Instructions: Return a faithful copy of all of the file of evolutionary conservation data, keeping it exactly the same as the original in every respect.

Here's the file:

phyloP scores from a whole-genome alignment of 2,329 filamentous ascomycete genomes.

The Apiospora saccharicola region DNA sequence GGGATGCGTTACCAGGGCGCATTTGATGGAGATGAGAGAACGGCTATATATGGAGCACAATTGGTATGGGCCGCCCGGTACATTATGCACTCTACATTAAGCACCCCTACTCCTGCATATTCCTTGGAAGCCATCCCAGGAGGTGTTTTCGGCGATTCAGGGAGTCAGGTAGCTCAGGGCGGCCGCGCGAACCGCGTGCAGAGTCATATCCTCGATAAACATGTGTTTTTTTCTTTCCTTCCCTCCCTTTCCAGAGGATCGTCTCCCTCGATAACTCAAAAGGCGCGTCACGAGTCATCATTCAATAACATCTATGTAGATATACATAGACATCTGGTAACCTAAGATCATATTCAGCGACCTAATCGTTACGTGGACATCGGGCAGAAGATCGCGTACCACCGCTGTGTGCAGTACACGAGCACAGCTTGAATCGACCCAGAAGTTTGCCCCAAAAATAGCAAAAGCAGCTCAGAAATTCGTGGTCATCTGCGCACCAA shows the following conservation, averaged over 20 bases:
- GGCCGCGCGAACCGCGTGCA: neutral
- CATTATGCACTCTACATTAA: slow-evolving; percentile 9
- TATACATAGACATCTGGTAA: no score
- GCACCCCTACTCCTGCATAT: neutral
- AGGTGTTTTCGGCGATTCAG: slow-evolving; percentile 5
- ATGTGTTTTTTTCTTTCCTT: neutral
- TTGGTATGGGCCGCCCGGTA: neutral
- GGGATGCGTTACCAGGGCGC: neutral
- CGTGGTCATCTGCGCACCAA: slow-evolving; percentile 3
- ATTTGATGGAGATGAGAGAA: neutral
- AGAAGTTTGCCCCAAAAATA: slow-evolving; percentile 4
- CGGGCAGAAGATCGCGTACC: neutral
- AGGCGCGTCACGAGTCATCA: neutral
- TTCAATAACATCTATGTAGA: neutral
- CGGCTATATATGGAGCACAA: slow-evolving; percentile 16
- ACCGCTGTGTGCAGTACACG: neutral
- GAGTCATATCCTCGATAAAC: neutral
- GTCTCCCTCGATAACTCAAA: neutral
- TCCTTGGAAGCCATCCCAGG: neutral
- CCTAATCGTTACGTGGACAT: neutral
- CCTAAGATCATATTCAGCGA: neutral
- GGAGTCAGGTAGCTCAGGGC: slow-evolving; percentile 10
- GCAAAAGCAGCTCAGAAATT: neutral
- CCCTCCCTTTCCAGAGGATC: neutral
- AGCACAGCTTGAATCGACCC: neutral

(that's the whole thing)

phyloP scores from a whole-genome alignment of 2,329 filamentous ascomycete genomes.

The Apiospora saccharicola region DNA sequence GGGATGCGTTACCAGGGCGCATTTGATGGAGATGAGAGAACGGCTATATATGGAGCACAATTGGTATGGGCCGCCCGGTACATTATGCACTCTACATTAAGCACCCCTACTCCTGCATATTCCTTGGAAGCCATCCCAGGAGGTGTTTTCGGCGATTCAGGGAGTCAGGTAGCTCAGGGCGGCCGCGCGAACCGCGTGCAGAGTCATATCCTCGATAAACATGTGTTTTTTTCTTTCCTTCCCTCCCTTTCCAGAGGATCGTCTCCCTCGATAACTCAAAAGGCGCGTCACGAGTCATCATTCAATAACATCTATGTAGATATACATAGACATCTGGTAACCTAAGATCATATTCAGCGACCTAATCGTTACGTGGACATCGGGCAGAAGATCGCGTACCACCGCTGTGTGCAGTACACGAGCACAGCTTGAATCGACCCAGAAGTTTGCCCCAAAAATAGCAAAAGCAGCTCAGAAATTCGTGGTCATCTGCGCACCAA shows the following conservation, averaged over 20 bases:
- GGCCGCGCGAACCGCGTGCA: neutral
- CATTATGCACTCTACATTAA: slow-evolving; percentile 9
- TATACATAGACATCTGGTAA: no score
- GCACCCCTACTCCTGCATAT: neutral
- AGGTGTTTTCGGCGATTCAG: slow-evolving; percentile 5
- ATGTGTTTTTTTCTTTCCTT: neutral
- TTGGTATGGGCCGCCCGGTA: neutral
- GGGATGCGTTACCAGGGCGC: neutral
- CGTGGTCATCTGCGCACCAA: slow-evolving; percentile 3
- ATTTGATGGAGATGAGAGAA: neutral
- AGAAGTTTGCCCCAAAAATA: slow-evolving; percentile 4
- CGGGCAGAAGATCGCGTACC: neutral
- AGGCGCGTCACGAGTCATCA: neutral
- TTCAATAACATCTATGTAGA: neutral
- CGGCTATATATGGAGCACAA: slow-evolving; percentile 16
- ACCGCTGTGTGCAGTACACG: neutral
- GAGTCATATCCTCGATAAAC: neutral
- GTCTCCCTCGATAACTCAAA: neutral
- TCCTTGGAAGCCATCCCAGG: neutral
- CCTAATCGTTACGTGGACAT: neutral
- CCTAAGATCATATTCAGCGA: neutral
- GGAGTCAGGTAGCTCAGGGC: slow-evolving; percentile 10
- GCAAAAGCAGCTCAGAAATT: neutral
- CCCTCCCTTTCCAGAGGATC: neutral
- AGCACAGCTTGAATCGACCC: neutral